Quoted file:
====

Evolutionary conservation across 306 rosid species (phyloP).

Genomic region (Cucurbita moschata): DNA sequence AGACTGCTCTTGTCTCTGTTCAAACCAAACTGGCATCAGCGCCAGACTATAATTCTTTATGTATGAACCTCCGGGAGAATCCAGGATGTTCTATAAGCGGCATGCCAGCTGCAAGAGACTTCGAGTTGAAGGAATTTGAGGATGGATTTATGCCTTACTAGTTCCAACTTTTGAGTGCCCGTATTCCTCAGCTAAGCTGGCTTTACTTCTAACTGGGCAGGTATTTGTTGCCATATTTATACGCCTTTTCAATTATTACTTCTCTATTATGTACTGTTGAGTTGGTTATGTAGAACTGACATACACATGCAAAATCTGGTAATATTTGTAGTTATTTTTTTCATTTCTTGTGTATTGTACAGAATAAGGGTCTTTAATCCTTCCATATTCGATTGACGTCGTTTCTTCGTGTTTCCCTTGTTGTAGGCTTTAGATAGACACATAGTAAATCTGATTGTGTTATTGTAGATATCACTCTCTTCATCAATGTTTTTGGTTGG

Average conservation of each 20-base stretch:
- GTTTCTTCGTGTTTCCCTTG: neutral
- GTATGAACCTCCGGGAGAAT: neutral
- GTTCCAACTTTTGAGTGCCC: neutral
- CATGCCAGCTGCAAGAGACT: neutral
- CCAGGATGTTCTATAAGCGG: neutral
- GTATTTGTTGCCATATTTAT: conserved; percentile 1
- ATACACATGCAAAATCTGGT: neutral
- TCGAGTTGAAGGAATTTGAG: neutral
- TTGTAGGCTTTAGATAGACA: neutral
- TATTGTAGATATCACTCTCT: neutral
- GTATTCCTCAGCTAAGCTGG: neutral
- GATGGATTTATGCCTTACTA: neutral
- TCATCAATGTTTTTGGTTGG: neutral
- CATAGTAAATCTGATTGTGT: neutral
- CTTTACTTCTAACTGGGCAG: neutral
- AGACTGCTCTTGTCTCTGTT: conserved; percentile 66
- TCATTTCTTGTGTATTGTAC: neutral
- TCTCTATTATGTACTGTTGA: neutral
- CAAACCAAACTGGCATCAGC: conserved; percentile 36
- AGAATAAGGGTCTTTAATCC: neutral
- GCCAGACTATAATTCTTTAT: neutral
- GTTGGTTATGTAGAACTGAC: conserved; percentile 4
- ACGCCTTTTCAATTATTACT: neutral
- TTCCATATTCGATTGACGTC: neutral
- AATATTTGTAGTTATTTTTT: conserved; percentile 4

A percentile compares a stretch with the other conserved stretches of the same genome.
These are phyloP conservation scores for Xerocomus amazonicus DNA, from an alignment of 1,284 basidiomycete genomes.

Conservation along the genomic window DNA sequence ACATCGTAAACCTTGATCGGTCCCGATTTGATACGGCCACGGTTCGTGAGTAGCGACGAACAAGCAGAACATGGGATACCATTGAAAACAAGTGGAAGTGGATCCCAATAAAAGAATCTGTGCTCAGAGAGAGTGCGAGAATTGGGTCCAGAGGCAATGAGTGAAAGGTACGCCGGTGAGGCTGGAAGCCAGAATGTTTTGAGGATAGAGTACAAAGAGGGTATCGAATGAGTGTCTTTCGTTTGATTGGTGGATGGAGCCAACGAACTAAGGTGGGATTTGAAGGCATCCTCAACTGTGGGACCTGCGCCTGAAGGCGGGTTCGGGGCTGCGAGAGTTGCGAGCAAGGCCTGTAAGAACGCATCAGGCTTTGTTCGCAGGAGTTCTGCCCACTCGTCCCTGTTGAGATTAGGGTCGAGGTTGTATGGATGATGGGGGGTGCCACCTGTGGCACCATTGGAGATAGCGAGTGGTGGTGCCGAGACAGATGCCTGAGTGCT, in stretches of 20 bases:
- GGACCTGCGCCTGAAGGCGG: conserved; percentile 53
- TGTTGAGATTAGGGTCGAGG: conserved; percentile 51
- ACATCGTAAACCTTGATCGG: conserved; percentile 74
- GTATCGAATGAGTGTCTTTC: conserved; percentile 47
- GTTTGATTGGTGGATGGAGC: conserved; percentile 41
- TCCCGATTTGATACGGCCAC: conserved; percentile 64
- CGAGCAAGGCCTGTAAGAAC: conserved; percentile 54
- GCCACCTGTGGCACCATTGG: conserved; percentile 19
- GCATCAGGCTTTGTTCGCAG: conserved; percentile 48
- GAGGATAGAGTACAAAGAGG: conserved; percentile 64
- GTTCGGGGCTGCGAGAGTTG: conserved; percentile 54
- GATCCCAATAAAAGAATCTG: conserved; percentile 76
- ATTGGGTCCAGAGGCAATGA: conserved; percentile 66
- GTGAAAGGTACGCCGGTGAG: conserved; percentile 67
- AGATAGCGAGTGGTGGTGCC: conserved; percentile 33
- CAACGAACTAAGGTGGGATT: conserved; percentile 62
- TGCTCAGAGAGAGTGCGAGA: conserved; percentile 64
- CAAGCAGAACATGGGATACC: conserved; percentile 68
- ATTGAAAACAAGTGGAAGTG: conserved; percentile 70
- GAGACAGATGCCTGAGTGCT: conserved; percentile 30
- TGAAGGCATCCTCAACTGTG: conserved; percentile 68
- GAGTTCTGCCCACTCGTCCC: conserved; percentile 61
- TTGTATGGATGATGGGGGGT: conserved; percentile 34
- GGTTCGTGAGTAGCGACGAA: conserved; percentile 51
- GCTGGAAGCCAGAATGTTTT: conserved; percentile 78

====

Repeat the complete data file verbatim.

Evolutionary conservation across 306 rosid species (phyloP).

Genomic region (Cucurbita moschata): DNA sequence AGACTGCTCTTGTCTCTGTTCAAACCAAACTGGCATCAGCGCCAGACTATAATTCTTTATGTATGAACCTCCGGGAGAATCCAGGATGTTCTATAAGCGGCATGCCAGCTGCAAGAGACTTCGAGTTGAAGGAATTTGAGGATGGATTTATGCCTTACTAGTTCCAACTTTTGAGTGCCCGTATTCCTCAGCTAAGCTGGCTTTACTTCTAACTGGGCAGGTATTTGTTGCCATATTTATACGCCTTTTCAATTATTACTTCTCTATTATGTACTGTTGAGTTGGTTATGTAGAACTGACATACACATGCAAAATCTGGTAATATTTGTAGTTATTTTTTTCATTTCTTGTGTATTGTACAGAATAAGGGTCTTTAATCCTTCCATATTCGATTGACGTCGTTTCTTCGTGTTTCCCTTGTTGTAGGCTTTAGATAGACACATAGTAAATCTGATTGTGTTATTGTAGATATCACTCTCTTCATCAATGTTTTTGGTTGG

Average conservation of each 20-base stretch:
- GTTTCTTCGTGTTTCCCTTG: neutral
- GTATGAACCTCCGGGAGAAT: neutral
- GTTCCAACTTTTGAGTGCCC: neutral
- CATGCCAGCTGCAAGAGACT: neutral
- CCAGGATGTTCTATAAGCGG: neutral
- GTATTTGTTGCCATATTTAT: conserved; percentile 1
- ATACACATGCAAAATCTGGT: neutral
- TCGAGTTGAAGGAATTTGAG: neutral
- TTGTAGGCTTTAGATAGACA: neutral
- TATTGTAGATATCACTCTCT: neutral
- GTATTCCTCAGCTAAGCTGG: neutral
- GATGGATTTATGCCTTACTA: neutral
- TCATCAATGTTTTTGGTTGG: neutral
- CATAGTAAATCTGATTGTGT: neutral
- CTTTACTTCTAACTGGGCAG: neutral
- AGACTGCTCTTGTCTCTGTT: conserved; percentile 66
- TCATTTCTTGTGTATTGTAC: neutral
- TCTCTATTATGTACTGTTGA: neutral
- CAAACCAAACTGGCATCAGC: conserved; percentile 36
- AGAATAAGGGTCTTTAATCC: neutral
- GCCAGACTATAATTCTTTAT: neutral
- GTTGGTTATGTAGAACTGAC: conserved; percentile 4
- ACGCCTTTTCAATTATTACT: neutral
- TTCCATATTCGATTGACGTC: neutral
- AATATTTGTAGTTATTTTTT: conserved; percentile 4

A percentile compares a stretch with the other conserved stretches of the same genome.
These are phyloP conservation scores for Xerocomus amazonicus DNA, from an alignment of 1,284 basidiomycete genomes.

Conservation along the genomic window DNA sequence ACATCGTAAACCTTGATCGGTCCCGATTTGATACGGCCACGGTTCGTGAGTAGCGACGAACAAGCAGAACATGGGATACCATTGAAAACAAGTGGAAGTGGATCCCAATAAAAGAATCTGTGCTCAGAGAGAGTGCGAGAATTGGGTCCAGAGGCAATGAGTGAAAGGTACGCCGGTGAGGCTGGAAGCCAGAATGTTTTGAGGATAGAGTACAAAGAGGGTATCGAATGAGTGTCTTTCGTTTGATTGGTGGATGGAGCCAACGAACTAAGGTGGGATTTGAAGGCATCCTCAACTGTGGGACCTGCGCCTGAAGGCGGGTTCGGGGCTGCGAGAGTTGCGAGCAAGGCCTGTAAGAACGCATCAGGCTTTGTTCGCAGGAGTTCTGCCCACTCGTCCCTGTTGAGATTAGGGTCGAGGTTGTATGGATGATGGGGGGTGCCACCTGTGGCACCATTGGAGATAGCGAGTGGTGGTGCCGAGACAGATGCCTGAGTGCT, in stretches of 20 bases:
- GGACCTGCGCCTGAAGGCGG: conserved; percentile 53
- TGTTGAGATTAGGGTCGAGG: conserved; percentile 51
- ACATCGTAAACCTTGATCGG: conserved; percentile 74
- GTATCGAATGAGTGTCTTTC: conserved; percentile 47
- GTTTGATTGGTGGATGGAGC: conserved; percentile 41
- TCCCGATTTGATACGGCCAC: conserved; percentile 64
- CGAGCAAGGCCTGTAAGAAC: conserved; percentile 54
- GCCACCTGTGGCACCATTGG: conserved; percentile 19
- GCATCAGGCTTTGTTCGCAG: conserved; percentile 48
- GAGGATAGAGTACAAAGAGG: conserved; percentile 64
- GTTCGGGGCTGCGAGAGTTG: conserved; percentile 54
- GATCCCAATAAAAGAATCTG: conserved; percentile 76
- ATTGGGTCCAGAGGCAATGA: conserved; percentile 66
- GTGAAAGGTACGCCGGTGAG: conserved; percentile 67
- AGATAGCGAGTGGTGGTGCC: conserved; percentile 33
- CAACGAACTAAGGTGGGATT: conserved; percentile 62
- TGCTCAGAGAGAGTGCGAGA: conserved; percentile 64
- CAAGCAGAACATGGGATACC: conserved; percentile 68
- ATTGAAAACAAGTGGAAGTG: conserved; percentile 70
- GAGACAGATGCCTGAGTGCT: conserved; percentile 30
- TGAAGGCATCCTCAACTGTG: conserved; percentile 68
- GAGTTCTGCCCACTCGTCCC: conserved; percentile 61
- TTGTATGGATGATGGGGGGT: conserved; percentile 34
- GGTTCGTGAGTAGCGACGAA: conserved; percentile 51
- GCTGGAAGCCAGAATGTTTT: conserved; percentile 78